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From the first seconds of the opening of "Second Sight", you know you are in for something different from the norm.
The baroque stylized choirs, orchestra (though synthesized), the piano, the melancholy guitar soloing of Stephen Forte, the 7th string heavy riffing, the occasional church organ, bells or harpsichord and David Readman's (hard rockish but strangely not out of place) voice all combine to create a glorious atmosphere that summons up images of Gothic Cathedrals and sophisticated French aristocrats.
The tone of this album is pretty dark, focused on minor key melodies, but its all in the name of epicness instead of anger so works perfectly with the posh vibe. When you're in the right mood the atmosphere will envelop you completely and you will be inclined to get out some expensive red wine. Having so much poshness on an album these days is very refreshing. Even the lyrics are deep and tackle topics such as death (Stringless Violin), sin and "Second Sight". Some tracks like The Inner Road are more philosophical. There seems to be a Catholic vibe to the lyrics especially in songs like "In Nomine..."
There are no ballads but there are 2 instrumentals (excluding the bonus demo track), one of which is a cover of Led Zepp's famous Immigrant Song which is barely recognizable in its new neoclassical attire. They are not out of place as this is quite an instrumentally driven album. Speaking of which we have top tier musicianship on this album. I have already mentioned Stephen Forte's truly excellent and virtuosic guitar playing but Anderson on keyboards (excellent solos and keyboard tone choices) and the other members of the band (the bassist and the drummer get their chances to shine) do a fantastic job too. David Readman has a fantastic range (very high notes as well as lower more relaxing notes are hit) and he does a very professional job on the vocals matching the tone of the album.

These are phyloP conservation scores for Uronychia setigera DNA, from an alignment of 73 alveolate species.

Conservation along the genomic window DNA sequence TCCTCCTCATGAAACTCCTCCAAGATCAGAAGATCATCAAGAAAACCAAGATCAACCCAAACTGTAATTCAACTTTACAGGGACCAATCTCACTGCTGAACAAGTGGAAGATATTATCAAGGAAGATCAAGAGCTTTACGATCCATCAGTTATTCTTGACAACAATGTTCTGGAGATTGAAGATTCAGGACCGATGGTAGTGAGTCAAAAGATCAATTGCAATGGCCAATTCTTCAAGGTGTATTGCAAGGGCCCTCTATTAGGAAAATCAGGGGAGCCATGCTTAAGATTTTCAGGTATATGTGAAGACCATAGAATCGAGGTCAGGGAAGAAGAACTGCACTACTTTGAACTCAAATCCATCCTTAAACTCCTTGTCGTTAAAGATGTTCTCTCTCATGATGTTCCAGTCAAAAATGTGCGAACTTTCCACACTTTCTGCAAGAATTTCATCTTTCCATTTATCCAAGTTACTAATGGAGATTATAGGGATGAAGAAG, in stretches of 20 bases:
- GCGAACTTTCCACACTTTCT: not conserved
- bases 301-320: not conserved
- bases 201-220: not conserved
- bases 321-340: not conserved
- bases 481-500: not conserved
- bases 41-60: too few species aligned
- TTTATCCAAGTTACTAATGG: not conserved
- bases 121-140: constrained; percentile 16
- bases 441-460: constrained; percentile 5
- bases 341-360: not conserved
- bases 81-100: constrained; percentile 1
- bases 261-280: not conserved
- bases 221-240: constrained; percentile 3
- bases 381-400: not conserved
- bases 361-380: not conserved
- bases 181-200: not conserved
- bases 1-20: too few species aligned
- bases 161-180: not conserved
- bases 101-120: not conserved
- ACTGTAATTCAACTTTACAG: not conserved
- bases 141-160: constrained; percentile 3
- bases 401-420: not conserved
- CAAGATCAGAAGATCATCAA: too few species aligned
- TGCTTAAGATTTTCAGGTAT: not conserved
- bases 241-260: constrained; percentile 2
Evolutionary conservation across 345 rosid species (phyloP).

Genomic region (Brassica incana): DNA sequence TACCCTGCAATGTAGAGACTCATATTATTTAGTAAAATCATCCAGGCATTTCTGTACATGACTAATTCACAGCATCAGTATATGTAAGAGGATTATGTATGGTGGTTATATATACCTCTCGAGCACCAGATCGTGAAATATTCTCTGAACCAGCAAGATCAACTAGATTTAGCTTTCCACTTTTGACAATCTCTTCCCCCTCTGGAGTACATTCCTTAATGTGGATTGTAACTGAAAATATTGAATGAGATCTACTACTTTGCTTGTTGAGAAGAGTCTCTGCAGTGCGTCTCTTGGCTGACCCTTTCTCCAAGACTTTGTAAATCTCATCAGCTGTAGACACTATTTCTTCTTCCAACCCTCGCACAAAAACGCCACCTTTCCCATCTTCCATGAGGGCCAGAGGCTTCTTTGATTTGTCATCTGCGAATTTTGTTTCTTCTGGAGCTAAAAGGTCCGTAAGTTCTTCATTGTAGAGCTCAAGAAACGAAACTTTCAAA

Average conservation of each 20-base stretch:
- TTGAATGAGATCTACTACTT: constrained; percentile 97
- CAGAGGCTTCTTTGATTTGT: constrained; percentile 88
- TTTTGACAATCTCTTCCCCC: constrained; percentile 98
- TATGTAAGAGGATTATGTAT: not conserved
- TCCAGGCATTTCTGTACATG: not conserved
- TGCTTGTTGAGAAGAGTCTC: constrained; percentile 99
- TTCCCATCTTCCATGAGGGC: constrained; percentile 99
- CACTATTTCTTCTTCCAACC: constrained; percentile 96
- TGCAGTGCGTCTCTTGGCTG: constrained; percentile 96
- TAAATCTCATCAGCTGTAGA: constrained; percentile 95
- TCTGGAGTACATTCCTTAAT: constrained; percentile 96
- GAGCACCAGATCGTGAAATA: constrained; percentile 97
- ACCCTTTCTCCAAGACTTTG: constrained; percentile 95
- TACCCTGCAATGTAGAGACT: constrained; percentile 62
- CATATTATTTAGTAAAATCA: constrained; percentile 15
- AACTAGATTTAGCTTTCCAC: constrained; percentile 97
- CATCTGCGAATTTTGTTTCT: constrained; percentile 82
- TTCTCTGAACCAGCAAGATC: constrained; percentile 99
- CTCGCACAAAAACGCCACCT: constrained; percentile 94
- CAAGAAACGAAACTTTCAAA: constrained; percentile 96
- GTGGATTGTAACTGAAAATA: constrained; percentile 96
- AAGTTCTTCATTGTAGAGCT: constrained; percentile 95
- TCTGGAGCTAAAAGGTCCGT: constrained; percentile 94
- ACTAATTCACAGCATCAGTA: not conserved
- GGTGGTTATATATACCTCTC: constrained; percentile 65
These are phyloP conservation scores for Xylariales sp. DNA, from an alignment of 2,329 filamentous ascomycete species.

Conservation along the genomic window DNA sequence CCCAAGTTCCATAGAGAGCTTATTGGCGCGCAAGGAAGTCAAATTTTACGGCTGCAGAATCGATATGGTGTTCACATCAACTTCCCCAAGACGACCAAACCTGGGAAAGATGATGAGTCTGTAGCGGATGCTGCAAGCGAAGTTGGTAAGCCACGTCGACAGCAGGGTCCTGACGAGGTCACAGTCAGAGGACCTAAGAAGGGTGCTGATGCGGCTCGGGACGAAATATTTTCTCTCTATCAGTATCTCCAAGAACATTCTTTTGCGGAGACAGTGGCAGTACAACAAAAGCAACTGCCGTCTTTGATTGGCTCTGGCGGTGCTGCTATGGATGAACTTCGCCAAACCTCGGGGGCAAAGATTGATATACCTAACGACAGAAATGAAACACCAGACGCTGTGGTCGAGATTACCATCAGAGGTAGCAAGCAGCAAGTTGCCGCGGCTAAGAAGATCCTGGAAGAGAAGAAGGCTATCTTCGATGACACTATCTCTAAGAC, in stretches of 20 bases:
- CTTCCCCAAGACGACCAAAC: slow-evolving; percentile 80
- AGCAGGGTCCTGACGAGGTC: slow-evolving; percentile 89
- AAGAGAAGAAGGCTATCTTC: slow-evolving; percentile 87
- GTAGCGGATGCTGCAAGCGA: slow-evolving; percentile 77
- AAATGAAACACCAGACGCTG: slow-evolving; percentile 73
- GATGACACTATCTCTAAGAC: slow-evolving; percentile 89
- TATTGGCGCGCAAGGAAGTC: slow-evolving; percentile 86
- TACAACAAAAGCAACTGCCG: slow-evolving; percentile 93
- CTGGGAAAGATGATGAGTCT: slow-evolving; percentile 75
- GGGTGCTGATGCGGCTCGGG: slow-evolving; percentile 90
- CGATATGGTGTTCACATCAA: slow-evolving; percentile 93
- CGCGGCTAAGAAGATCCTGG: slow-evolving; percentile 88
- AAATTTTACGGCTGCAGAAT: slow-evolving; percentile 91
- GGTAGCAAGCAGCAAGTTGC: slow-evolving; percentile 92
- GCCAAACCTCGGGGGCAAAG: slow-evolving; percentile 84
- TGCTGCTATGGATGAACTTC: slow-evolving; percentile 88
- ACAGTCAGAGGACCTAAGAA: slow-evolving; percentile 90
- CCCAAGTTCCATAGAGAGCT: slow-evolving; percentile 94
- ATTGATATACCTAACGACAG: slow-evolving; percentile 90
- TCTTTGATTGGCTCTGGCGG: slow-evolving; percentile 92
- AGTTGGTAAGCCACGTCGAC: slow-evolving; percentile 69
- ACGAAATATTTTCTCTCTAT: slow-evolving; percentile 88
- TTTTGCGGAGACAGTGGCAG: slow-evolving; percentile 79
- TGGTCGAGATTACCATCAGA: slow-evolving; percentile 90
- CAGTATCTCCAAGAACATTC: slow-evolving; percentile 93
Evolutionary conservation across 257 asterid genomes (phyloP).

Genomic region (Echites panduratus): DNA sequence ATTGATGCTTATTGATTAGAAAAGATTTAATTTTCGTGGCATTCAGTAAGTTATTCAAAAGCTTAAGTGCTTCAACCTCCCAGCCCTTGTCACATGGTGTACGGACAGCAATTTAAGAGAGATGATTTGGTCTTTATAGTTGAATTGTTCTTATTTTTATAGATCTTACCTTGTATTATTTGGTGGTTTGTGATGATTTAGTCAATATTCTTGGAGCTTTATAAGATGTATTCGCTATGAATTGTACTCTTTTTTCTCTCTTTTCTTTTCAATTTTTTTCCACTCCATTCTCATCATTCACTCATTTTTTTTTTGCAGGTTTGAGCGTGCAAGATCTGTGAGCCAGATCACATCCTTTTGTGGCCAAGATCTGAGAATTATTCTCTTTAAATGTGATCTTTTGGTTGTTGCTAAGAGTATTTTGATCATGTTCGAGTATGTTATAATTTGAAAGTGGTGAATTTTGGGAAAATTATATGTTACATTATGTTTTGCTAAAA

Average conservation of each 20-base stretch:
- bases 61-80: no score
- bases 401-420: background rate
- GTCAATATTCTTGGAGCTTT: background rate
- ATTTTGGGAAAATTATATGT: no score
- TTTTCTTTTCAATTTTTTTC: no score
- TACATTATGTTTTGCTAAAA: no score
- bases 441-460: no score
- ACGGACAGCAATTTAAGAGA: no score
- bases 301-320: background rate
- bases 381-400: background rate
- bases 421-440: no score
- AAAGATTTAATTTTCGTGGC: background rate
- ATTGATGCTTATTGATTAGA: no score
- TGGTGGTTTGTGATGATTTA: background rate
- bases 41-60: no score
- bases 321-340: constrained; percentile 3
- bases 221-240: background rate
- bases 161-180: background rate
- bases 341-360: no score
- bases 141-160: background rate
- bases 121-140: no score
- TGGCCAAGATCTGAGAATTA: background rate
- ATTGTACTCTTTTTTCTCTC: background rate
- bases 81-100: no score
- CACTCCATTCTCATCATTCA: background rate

It is difficult to pick stand out tracks (a great compliment to the band!) but personally my favorites are the anthemic “In Nomine…”, the truly epic “Seven Lands of Sin” (clocking at just under 12 minutes and featuring memorable lines such as “wandering the labyrinth of tears...scaling the pyramids of despair”) and the closing track “Panem et Circences”. It is impossible to say which of the songs are actually the best.
The only negatives I can think of about the album is that the unique atmosphere is persistent throughout the whole album so if you aren’t listening properly you may feel like its is getting monotonous (mostly minor key). This is Progressive Power Metal remember so you as a listener have to focus a little to fully appreciate the music.
Secondly, superficially this music sounds like a Malmsteen, or Symphony X clone and it may not hit you immediately that Adagio has taken the genre to somewhere different and darker.
No two Adagio albums are alike but they all share a few key elements such as the generous use of the piano. “Underworld” is at a tie with this one for what I consider their best albums. “Sanctus Ignis” is more accessible, more focused but less Progressive than “Underworld”. “Archangels in Black” and “Dominate” are a big step in a different (more straightforward and less atmospheric direction) and require a different frame of mind to enjoy fully than the first 2 albums.
Fans of this album may also enjoy Stratovarius, Galneryus, Winds (the use of piano being the similarity here), At Vance or Symphonic X.